By Stephen Seitz
WOODSTOCK – This past weekend saw ideal conditions for an outdoor event like Bookstock, the annual literary festival held in Woodstock.
“We have about 20 people who put a lot of time into making this happen,” said Ron Miller, a volunteer coordinator. “Everything’s gone the way we expected it, and everyone’s having a good time. It really hops here on Saturday.”
Attendees said the experience of holding a real, printed book in your hands is unlike any other.
“Books don’t need batteries, and they won’t crash on you,” said Holly Harris, visiting from Boston. “I grew up with books all around the house, and I like them just the way they are.”
Some visitors looked for specific books.
“I’m into photography and filmmaking,” said Alex Klein, visiting from Brookline, Mass. “When we go into a bookstore, I look for photography books. I have a YouTube channel, and I’m finishing up a film with my dog.”
Plenty of authors also attended the event to give presentations, host workshops, and to meet and mingle with their readers. Miller said Bookstock has a reputation as a good event for authors. One presentation, by former U.S. poet laureate Billy Collins, sold out well in advance. Novelist Anita Diamant (“The Red Tent”), gave the keynote address.
“If you like poetry, this is the place to come,” Miller said. “This year, we have three former U.S. poets laureate, and New Hampshire’s poet laureate. We have some of the best fiction and nonfiction writers from New England.”
Miller said a broad range of interesting writers come to the festival.
“We’re a regional festival, and the facilities here in Woodstock can’t support many hundreds of people, so we’re not looking to get world famous people to come here, but we do get some of the best New England writers and people in Vermont who aren’t as well known, but who are really interesting writers,” he said.
Among those is Steve Delaney. He was best known as a reporter and commentator for Vermont Public Radio before he retired. Delaney has written “Vermont Seasonings,” some essays on the changing seasons in Vermont and how they affect the residents. He’s also written a trilogy set in a fictional Vermont town he calls Nilesburg, which is deep in the heart of Franklin County.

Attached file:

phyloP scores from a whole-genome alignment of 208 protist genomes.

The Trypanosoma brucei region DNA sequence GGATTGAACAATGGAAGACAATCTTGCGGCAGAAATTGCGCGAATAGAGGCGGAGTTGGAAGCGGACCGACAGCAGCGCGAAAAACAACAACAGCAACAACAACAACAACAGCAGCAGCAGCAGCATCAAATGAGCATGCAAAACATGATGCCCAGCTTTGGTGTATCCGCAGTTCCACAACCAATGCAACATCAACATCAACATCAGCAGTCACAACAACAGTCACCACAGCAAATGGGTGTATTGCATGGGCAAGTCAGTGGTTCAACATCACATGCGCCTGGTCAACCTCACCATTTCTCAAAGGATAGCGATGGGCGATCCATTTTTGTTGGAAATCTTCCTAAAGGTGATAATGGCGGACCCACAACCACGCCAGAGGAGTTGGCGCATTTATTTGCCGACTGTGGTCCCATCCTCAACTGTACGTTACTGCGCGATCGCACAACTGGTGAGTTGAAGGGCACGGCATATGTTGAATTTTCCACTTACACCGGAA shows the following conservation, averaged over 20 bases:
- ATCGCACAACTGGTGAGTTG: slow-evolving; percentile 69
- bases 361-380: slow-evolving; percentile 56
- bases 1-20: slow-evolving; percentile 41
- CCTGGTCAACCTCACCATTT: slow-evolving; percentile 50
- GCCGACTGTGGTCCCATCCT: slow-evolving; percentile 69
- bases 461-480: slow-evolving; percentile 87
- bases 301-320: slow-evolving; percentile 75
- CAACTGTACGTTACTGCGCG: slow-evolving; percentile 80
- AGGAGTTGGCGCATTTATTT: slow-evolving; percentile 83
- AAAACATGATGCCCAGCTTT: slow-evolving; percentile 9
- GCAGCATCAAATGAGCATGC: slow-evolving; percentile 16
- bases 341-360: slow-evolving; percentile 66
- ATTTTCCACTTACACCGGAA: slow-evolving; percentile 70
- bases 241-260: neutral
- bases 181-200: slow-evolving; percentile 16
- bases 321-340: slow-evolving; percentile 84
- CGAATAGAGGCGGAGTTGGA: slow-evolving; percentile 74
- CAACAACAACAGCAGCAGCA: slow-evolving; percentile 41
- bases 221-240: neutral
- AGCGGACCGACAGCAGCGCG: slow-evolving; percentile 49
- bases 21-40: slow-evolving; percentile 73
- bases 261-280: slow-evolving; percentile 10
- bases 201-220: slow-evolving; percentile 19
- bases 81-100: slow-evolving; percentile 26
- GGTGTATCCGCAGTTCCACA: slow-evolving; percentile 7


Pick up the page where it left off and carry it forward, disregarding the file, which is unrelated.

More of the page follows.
Delaney said that novelists have a singular advantage when they write about Vermont.
“Of course, you’re starting with some of the most vivid characters that you can imagine, because you’re setting the books in Vermont. Vermont has kind of a mother lode of character sketches. Whether you go to the store and listen to them solve problems in the morning, or whether it’s a storekeeper, or whether it’s a cop, the town clerk, the undertaker, they all have something going for them that you won’t find in other places. So you try to find out what that is,” he said.
Jennifer Senior, who lives in Woodstock for part of the year, discussed her book, “All Joy and No Fun: the Paradox of Modern Parenthood.
“It started as a story for New York Magazine,” she said. “There is all this research showing that parents aren’t any happier than non-parents, that children do not improve their parents’ lives. I thought, ‘That’s weird. I’d like to investigate that literature.’”
What she found, she said, is that having children doesn’t seem to make much of a difference in someone’s happiness.
“People are deferring child rearing,” she said. “They’re looking forward to having kids, and they build it up into this very big thing, the way Jane Austen’s heroines build up marriage. Then they think, ‘Wait a minute. Now I’m sleep-deprived, the teen years are complicated, and two is kind of rough,’ and yet it’s a transcendent thing. It’s a book that looks at how kids affect their parents.”
All events were free and open to the public.
For more information, visit bookstockvt.org.